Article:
Reassuringly Expensive

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Reassuringly Expensive was the Stella Artois' advertising slogan in the United Kingdom from 1982 until 2007. The 1990s UK television advertising campaigns became known for their distinctive style of imitating European cinema and their leitmotif taken from the score of Jean de Florette, inspired, in turn, by Giuseppe Verdi's La forza del destino. The TV campaigns began in 1991 with a series of adverts based on Jean de Florette, directed by the British duo Anthea Benton and Vaughan Arnell, moving on to other genres including war movies, silent comedy and even surrealism (for which the slogan was changed to "Reassuringly Elephants"). They have used notable movie directors such as Jonathan Glazer, and their aim was to portray the drink in a context of sophisticated European culture.

History[edit]

The "Reassuringly Expensive" campaign began in 1982. Frank Lowe of Collett Dickinson Pearce worked on marketing for Stella Artois in the 1970s, creating print campaigns such as "My shout, he whispered".[1] In 1981, Lowe left Collett Dickinson Pearce to form his own advertising agency, taking with him the Stella Artois account.[2] Within a year, Lowe launched the "Reassuringly Expensive" campaign, which aimed to turn a substantial negative for the brand (higher prices due to greater Duty on high-alcohol content beverages in the United Kingdom) into a positive, assuring customers that by being more expensive, the premium lager was better than cheaper brands.[3] Earlier pieces were primarily print campaigns, but in 1990, a chance viewing of Jean de Florette led one of Lowe's creative directors to pen a script based on a similar concept. The resulting television and cinema advertisement, Jacques de Florette, proved immensely popular and formed the basis for a series of six award-winning adverts produced between 1991 and 2001.[4] Good Doctor was announced in February 2002 as the seventh in the series.

During 2007, the "reassuringly expensive" slogan was dropped, and the word "Stella" has been avoided in the advertisements. This has been seen as a reaction to the lager's perceived connection with aggression and binge-drinking in the United Kingdom, where it is nicknamed "wife beater".[5][6]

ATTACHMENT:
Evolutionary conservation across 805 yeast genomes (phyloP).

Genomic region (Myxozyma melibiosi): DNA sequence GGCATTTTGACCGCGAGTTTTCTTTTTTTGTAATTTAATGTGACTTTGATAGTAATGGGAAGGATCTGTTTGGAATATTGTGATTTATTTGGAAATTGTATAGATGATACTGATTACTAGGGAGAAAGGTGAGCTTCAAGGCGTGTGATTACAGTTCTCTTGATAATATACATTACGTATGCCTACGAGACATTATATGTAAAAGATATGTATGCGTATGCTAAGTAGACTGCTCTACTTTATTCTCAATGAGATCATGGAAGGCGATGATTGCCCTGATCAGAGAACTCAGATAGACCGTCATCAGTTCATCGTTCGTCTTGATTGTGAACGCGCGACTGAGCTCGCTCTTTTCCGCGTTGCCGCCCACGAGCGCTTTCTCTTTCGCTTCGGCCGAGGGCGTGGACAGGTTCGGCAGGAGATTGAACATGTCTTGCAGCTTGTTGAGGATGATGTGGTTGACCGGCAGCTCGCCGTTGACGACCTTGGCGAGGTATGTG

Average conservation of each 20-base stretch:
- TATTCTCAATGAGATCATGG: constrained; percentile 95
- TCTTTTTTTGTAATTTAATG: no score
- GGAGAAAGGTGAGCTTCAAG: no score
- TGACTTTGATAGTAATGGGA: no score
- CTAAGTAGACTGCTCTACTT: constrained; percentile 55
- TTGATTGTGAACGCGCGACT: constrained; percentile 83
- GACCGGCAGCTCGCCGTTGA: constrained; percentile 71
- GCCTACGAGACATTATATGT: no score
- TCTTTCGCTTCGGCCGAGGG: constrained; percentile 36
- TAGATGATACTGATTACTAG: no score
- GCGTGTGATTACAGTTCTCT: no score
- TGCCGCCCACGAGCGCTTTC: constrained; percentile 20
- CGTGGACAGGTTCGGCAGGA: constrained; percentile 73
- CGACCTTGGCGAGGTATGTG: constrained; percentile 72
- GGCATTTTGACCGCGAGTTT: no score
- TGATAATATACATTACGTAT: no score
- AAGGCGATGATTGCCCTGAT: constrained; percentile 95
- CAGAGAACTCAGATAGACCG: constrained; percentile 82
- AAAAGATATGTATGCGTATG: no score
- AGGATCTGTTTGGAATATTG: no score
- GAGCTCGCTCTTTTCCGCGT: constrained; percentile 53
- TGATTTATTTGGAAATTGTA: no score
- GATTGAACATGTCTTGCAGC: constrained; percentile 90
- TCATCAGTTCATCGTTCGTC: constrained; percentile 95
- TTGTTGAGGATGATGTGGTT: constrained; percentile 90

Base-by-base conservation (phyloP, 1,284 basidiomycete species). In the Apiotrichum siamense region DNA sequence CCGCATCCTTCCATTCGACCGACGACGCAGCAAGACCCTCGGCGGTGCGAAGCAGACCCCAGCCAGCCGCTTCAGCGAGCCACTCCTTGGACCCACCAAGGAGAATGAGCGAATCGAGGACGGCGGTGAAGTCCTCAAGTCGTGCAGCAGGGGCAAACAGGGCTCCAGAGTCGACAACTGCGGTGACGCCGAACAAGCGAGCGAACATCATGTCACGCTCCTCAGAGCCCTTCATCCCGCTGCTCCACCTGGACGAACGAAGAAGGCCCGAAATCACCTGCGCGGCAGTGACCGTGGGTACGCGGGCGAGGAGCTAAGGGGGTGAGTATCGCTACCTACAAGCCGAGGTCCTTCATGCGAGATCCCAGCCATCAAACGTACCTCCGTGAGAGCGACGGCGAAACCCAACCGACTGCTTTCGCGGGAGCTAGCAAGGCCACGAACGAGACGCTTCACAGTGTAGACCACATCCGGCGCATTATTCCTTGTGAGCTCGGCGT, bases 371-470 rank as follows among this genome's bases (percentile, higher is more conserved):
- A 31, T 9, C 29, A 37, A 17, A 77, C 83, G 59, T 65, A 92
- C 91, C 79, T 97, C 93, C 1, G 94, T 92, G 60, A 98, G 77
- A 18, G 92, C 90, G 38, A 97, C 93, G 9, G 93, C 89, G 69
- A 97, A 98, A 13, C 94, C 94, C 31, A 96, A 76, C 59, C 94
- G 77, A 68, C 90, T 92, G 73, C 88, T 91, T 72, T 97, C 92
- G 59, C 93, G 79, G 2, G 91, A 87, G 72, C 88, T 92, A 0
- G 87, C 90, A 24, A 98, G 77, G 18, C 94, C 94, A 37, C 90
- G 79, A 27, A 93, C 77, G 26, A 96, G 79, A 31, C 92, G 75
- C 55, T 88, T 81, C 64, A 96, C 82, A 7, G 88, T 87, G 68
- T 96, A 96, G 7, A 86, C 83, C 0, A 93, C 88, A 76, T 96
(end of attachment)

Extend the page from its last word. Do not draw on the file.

Jacques de Florette[edit]

Jacques de Florette was the first of the Reassuringly Expensive series. It was directed by Michael Seresin, the cinematographer on Bugsy Malone and Midnight Express,[7] and was shown in 1991.[8]

Good Doctor[edit]

Main article: Good Doctor (advert)

Good Doctor (also credited as Doctor or Plague) is a television and cinema advertisement released in 2002 by Interbrew to promote its Stella Artois brand of lager within the United Kingdom. The 100-second spot, involving a doctor treating victims of cholera and being shunned by the villagers until a priest demands that he be given a Stella Artois,[9] was produced by advertising agency Lowe Lintas & Partners in London. Good Doctor premiered on British television in January 2002, with later appearances in cinemas. It is the seventh piece in the Jean de Florette-inspired "Reassuringly Expensive" series that had been running since 1992. The commercial was a popular, financial, and critical success, boosting sales during the period in which it ran, and receiving more awards than any other campaign in 2002, including a Cannes Gold Lion, an Epica Award and several prizes from the D&AD Awards.

References[edit]

Notes[edit]

  1. ^ Sweney, Mark (15 August 2008). "Stella Artois seeks new ad agency", The Guardian. Retrieved 26 October 2008.
  2. ^ Bussey, Noel (15 August 2008). "Lowe resigns Stella Artois account after 26 years", Campaign. Retrieved 26 October 2008.
  3. ^ O'Shaughnessy, Nicholas Persuasion in Advertising (Routledge, 2003), p. 48-53. ISBN 0-415-32223-5.
  4. ^ "Close-Up: Live Issue - How Stella defied convention with its epic-style advertising", Campaign (25 June 2004). Retrieved 26 October 2008.
  5. ^ "Where did it all go wrong for the beer they call 'wife beater'?". Daily Mail (London). 15 November 2007. 
  6. ^ The Argus - Pubs ban Stella Artois
  7. ^ Persuasion in Advertising - Google Book Search. books.google.co.uk. Retrieved 2009-01-06. 
  8. ^ "We're only here for the beer". The Guardian (London). 3 February 2003. Retrieved 2009-01-06. 
  9. ^ "Boards :: Stella in the time of cholera". www.boardsmag.com. Retrieved 2009-01-06.